Just as it’s vital to know exactly what to expect from your tweakments before taking the plunge and parting with your hard-earned cash, it’s also important to understand what different procedures won’t do.
So, if you’re hoping to get a little extra bang for your buck in the way of better skin following a procedure, here are some popular tweakments that either will or won’t deliver on that front.
Three tweakments that will improve your skin:
1. Microneedling (and RF microneedling) – While home-microneedling creates tiny channels in the skin that allow active skincare ingredients to penetrate deeper without needing to first fight their way through the outer layer, it is deep, medical microneedling (with a needle depth of up to 3mm) that really makes a difference to the skin’s health.
This clinical microneedling is used to stimulate the skin’s wound-healing response, which can help with wrinkles, scarring, stretch marks, sun damage, and ageing skin. From medical needling alone, you can gain a 205% increase in the thickness of the dermis, which is extremely helpful with fighting the signs of ageing. And if you have RF needling which adds in the additional skin-tightening benefits of radiofrequency, you’ve got a double-whammy of benefits.
2. Collagen-stimulating filler – This type of filler often gets forgotten about in favour of hyaluronic acid-based dermal fillers. Those won’t do much to improve your skin (more on that below), but collagen-stimulating fillers such as Sculptra, Ellansé, and Radiesse not only give the face volume and structure, but they also work behind the scenes to improve the quality of the skin from within.
Longer lasting than HA fillers, this type each contains a substance that stimulates the skin to create more of its own supportive collagen, which develops over the course of the next three-to-six months and lasts for two years. The result? Smoother, springier, better-supported skin. The new hybrid filler, HarmonyCa, which is part HA dermal filler and part calcium hydroxyapatite (an ingredient known to stimulate collagen production) is used to improve skin condition and skin laxity, while also providing volume from its HA element.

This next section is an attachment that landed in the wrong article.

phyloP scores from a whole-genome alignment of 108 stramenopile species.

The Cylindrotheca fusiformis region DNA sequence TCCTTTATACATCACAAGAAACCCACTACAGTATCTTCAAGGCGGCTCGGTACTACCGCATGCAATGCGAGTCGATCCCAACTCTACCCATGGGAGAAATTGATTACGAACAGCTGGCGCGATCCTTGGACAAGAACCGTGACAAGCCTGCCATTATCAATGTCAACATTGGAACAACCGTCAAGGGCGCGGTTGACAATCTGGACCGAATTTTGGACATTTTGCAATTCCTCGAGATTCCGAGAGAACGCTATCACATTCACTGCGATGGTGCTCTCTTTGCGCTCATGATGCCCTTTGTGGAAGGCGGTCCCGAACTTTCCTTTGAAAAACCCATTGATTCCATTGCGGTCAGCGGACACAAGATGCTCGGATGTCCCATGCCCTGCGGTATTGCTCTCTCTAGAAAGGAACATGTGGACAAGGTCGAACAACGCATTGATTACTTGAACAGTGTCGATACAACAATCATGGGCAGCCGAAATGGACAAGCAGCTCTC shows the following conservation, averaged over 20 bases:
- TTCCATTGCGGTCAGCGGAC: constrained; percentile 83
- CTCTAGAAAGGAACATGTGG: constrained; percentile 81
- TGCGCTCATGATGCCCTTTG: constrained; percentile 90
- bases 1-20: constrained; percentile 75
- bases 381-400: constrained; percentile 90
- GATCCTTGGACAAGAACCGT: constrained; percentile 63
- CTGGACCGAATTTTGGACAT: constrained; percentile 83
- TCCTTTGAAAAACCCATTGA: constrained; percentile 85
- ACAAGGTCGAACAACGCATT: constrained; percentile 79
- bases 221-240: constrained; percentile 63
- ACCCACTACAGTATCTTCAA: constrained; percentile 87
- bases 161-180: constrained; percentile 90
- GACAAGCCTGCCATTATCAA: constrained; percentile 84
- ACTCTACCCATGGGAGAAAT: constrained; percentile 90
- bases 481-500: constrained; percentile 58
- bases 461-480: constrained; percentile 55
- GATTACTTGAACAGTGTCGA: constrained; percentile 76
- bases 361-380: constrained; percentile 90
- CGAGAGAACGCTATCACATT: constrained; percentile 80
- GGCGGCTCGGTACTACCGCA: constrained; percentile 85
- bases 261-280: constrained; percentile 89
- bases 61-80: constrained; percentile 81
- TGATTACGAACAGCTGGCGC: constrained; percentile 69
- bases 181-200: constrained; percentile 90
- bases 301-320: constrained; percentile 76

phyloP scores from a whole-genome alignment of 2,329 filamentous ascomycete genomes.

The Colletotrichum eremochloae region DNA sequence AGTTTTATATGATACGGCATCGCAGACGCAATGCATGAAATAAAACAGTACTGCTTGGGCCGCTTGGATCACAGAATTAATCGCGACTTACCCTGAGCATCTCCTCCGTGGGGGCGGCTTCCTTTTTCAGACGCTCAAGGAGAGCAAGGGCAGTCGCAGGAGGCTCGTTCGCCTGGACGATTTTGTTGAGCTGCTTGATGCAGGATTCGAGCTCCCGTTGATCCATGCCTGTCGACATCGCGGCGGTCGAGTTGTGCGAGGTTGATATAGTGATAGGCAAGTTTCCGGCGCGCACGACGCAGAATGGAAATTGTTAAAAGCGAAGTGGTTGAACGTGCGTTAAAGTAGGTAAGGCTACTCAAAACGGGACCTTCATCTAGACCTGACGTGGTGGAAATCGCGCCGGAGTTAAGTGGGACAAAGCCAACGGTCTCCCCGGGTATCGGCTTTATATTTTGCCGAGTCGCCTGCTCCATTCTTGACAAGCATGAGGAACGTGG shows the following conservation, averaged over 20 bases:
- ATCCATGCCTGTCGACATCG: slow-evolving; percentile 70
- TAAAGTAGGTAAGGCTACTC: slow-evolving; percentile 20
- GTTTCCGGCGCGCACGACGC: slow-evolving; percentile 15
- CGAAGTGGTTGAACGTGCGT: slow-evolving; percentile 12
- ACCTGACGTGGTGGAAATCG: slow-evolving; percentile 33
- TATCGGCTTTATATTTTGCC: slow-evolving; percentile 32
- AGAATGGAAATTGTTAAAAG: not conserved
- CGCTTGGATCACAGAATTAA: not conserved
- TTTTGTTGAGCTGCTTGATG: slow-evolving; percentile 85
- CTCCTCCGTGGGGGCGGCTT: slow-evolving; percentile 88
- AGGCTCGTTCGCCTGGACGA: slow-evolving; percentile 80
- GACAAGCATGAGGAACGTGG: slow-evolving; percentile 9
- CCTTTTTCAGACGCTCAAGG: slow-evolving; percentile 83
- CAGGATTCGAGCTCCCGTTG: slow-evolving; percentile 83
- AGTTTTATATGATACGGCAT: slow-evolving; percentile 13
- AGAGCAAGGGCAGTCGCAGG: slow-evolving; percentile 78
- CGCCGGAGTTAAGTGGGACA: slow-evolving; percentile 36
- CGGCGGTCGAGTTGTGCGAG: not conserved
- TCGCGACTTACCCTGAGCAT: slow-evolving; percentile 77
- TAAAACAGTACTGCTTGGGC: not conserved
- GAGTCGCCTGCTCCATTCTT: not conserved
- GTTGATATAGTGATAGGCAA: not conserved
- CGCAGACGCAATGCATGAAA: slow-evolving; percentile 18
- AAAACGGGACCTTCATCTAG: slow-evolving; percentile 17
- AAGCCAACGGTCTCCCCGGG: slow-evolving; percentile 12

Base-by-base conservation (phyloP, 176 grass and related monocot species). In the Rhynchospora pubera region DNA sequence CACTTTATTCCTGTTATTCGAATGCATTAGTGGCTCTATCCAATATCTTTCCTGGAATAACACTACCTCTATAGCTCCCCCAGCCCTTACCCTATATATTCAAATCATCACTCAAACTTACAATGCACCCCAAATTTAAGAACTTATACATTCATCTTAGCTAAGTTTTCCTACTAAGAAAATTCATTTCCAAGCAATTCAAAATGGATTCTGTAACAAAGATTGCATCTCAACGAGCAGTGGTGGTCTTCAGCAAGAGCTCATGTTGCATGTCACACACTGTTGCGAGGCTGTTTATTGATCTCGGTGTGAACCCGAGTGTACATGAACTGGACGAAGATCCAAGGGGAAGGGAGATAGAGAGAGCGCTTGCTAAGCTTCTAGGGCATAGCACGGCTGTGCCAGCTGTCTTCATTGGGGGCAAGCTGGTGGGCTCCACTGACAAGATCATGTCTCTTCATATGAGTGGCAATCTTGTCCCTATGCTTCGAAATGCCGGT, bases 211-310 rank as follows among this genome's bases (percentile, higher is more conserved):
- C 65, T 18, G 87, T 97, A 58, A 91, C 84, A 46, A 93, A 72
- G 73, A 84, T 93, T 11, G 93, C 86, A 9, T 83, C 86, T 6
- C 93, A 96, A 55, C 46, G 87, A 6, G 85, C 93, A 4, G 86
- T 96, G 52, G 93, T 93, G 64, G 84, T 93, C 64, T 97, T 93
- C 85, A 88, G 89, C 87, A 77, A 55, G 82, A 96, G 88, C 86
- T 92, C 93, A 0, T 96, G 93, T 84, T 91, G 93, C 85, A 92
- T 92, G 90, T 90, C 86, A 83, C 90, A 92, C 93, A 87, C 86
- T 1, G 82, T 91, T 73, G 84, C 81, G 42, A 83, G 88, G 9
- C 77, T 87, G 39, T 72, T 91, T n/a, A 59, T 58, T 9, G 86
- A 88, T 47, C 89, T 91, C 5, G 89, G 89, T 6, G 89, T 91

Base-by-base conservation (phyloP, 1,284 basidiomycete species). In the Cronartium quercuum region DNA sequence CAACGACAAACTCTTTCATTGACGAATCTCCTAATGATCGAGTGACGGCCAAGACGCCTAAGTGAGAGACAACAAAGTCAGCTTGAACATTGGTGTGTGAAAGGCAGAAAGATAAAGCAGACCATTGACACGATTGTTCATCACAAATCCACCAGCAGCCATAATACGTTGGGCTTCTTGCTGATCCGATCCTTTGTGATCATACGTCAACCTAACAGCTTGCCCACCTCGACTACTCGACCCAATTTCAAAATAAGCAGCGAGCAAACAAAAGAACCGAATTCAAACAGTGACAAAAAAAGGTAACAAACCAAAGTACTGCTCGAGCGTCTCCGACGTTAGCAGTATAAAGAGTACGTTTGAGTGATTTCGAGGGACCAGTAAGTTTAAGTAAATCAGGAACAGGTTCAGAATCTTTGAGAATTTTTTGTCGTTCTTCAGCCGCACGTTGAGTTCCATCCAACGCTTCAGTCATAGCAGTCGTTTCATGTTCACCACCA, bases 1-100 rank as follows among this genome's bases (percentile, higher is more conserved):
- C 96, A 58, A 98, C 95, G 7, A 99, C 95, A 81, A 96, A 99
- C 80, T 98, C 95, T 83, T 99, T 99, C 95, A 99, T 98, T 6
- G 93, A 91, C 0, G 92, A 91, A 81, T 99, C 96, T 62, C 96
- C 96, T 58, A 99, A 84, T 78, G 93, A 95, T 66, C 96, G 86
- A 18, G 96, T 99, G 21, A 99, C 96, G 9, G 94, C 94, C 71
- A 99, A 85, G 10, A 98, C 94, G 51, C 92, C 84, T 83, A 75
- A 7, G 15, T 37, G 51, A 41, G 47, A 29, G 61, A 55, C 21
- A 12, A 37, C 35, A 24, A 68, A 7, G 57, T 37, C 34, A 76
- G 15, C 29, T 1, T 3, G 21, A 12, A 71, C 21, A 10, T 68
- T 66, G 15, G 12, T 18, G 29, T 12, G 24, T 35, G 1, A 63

3. Injectable moisturiser – I’ve yet to speak to a practitioner who doesn’t love injectable moisturisers. They’re designed specifically to improve skin quality by giving an extra dose of hydration that promotes a genuine cell-remodelling effect. Having this big hit of hyaluronic acid and the extra hydration that it delivers has been shown in studies to improve the ‘extracellular matrix’ of the skin, which encourages the growth of new collagen and elastin within the skin, which in turn, over the next few months, makes the skin firmer and bouncier.
…And three that won’t:
1. Botulinum toxin A – Wrinkle-relaxing toxin injections are an amazingly versatile tool for injectors, but they fall short of improving the skin. Toxin will smooth lines and wrinkles, reduce muscle clenching, stop a downturned mouth making you look grumpy, and soften a stringy-looking neck, but unfortunately, it won’t do anything for the skin itself. This is because the drug – botulinum toxin A – has one simple mechanism, and that’s to interfere with the transmission of nerve impulses that tell muscles to contract by blocking the receptors in the muscle. So, keep in mind that wrinkle-relaxing injections aren’t a substitute for good skincare or other tweakments that work to improve the skin’s health.
2. Structural HA filler – Considered, expertly placed dermal fillers which are injected deeply into the face can redefine and contour the face, but they don’t actually improve the quality of the skin. It’s different with the hyaluronic acid in injectable moisturisers – those contain small particle sizes and are injected very superficially into an upper layer of the skin, which means the HA can really get to work delivering deep hydration. Filler looks best in faces with healthy, smooth-textured and bright skin, so, as with toxin, if you’re going to invest make sure you’ve got your skin health covered.
3. Fat-dissolving injections – If performed by the right hands on the right patient, fat-dissolving injections can be brilliantly effective. But if not – like if the patient has skin laxity in the area – they can actually cause more problems. This is because the key ingredient in fat-dissolving injections (deoxycholic acid) only has one function, and that’s to break down fat cells. It doesn’t have any skin-tightening mechanism, so if it’s injected into a fatty area that isn’t supported by firm skin, once that bulk is dissolved it can leave sagging and laxity in its wake. This is why patient selection is so important and also why many practitioners will factor in a skin-tightening tweakment like radiofrequency or ultrasound into patients’ treatment plans post-fat dissolving.
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